Wednesday, March 10, 2010
Lezione Ventuno / Lesson Twenty-one
to all my readers.....
This is my return to blogging after yet another prolonged absence,
despite my promise to keep up with posts with a regularity, I had to abstain
from blogging, one of my passions, due to unavoidable reasons.
Today I would like to talk about a film that I have seen very recently.
It is a rather obscure film, not seen by many in this part of the world.
Lezione Ventuno/Lesson Twenty-one (2008) is a film by Italian director Alessandro Baricco.
It is not an easy film. It is - in my opinion - a unique film that combines several unorthodox techniques.
It is at the same time a lesson in art, music and transliteration.
The literary feel can make the viewer jittery and even abandon the film midway.
Yet, if one is patient, and even laborious, one is likely to be rewarded with a keen insight and a marvelous musical journey that is more verbose than musically captivating.
The musical underpinnings are captured effectively through an astounding piece of cinematography that the film is - richly capturing the wild, snowy outdoors as well as the outlandish sets with gregariously costumed players.
In spite of seemingly offering an intellectual treatise on the Ninth Symphony of Bethoven, it actually explores the constituents in the man deemed both an artistic genius and an eccentric oddity.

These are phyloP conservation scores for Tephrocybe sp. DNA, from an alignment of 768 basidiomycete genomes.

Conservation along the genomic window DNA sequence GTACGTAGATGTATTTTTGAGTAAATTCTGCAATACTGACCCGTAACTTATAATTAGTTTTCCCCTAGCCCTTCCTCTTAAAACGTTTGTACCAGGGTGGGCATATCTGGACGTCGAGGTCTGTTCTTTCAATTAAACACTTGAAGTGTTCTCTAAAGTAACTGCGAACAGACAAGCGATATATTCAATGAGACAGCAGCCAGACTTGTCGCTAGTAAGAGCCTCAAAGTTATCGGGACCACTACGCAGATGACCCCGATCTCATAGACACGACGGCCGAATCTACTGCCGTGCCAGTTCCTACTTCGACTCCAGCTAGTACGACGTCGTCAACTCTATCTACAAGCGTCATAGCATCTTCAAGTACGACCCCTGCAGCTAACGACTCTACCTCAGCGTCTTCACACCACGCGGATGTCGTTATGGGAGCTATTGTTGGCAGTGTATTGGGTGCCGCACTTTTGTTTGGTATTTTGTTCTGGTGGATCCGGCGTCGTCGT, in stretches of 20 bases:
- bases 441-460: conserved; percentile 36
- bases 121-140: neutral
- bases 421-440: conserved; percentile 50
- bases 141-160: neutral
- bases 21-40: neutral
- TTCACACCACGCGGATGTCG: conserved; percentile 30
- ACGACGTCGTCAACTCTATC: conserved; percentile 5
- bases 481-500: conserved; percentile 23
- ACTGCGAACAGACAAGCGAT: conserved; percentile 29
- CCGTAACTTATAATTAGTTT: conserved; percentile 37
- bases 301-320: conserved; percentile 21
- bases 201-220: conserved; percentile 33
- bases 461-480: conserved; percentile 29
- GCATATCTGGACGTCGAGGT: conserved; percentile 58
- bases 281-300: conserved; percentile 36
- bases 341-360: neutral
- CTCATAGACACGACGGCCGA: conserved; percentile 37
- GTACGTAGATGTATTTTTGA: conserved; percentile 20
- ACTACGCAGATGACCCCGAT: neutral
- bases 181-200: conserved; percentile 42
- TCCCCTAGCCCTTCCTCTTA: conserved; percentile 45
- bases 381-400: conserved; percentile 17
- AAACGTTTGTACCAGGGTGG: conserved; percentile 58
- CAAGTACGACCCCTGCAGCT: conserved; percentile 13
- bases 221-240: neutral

A deep reflection helps us fathom the different points of view, that are presented to us.
There are strange ideas, beautiful dream-like depictions and paradoxical sensations that are thrown at us from the opening frame of the film, and which culminate in the final monologue of the professor played by John Hurt. Hurt is wonderful as Professor Mondrian Kilroy who, though not loved by his colleagues at the University, is much appreciated by students. Lesson 21 is his deliberation in which he attempts to dismantle the myth of Beethoven's Ninth Symphony with particular reference to the 'anthem of joy'. It is the students themselves who perpetuate the memory of that particular lesson.
On 7th May, 1824 Beethoven had held the first public performance of his much acclaimed Ninth Symphony in Vienna. The symphony was conducted by the deaf composer and it is much debated how much cherished it became after the first performance. In the winter of that very year was found, in a frozen lake, near Vienna, the corpse of a violinist who died of hypothermia while playing. His hand shook so hard the handle of the instrument that it was not possible to remove them.
Professor Kilroy had a student favorite, Martha. She is the one who seeks exploration for herself as well as for us viewers. And that forms the crux of the film.
Other than John Hurt, the cast includes: Noah Taylor, Clive Russell, Leonor Watling, Tim Barlow, Natalia Tena, Andy Gathergood, Daniel Tuite, Rasmus Hardiker, Phyllida Law, Adrian Moore, Matthew Reynolds, and Franco Pistons.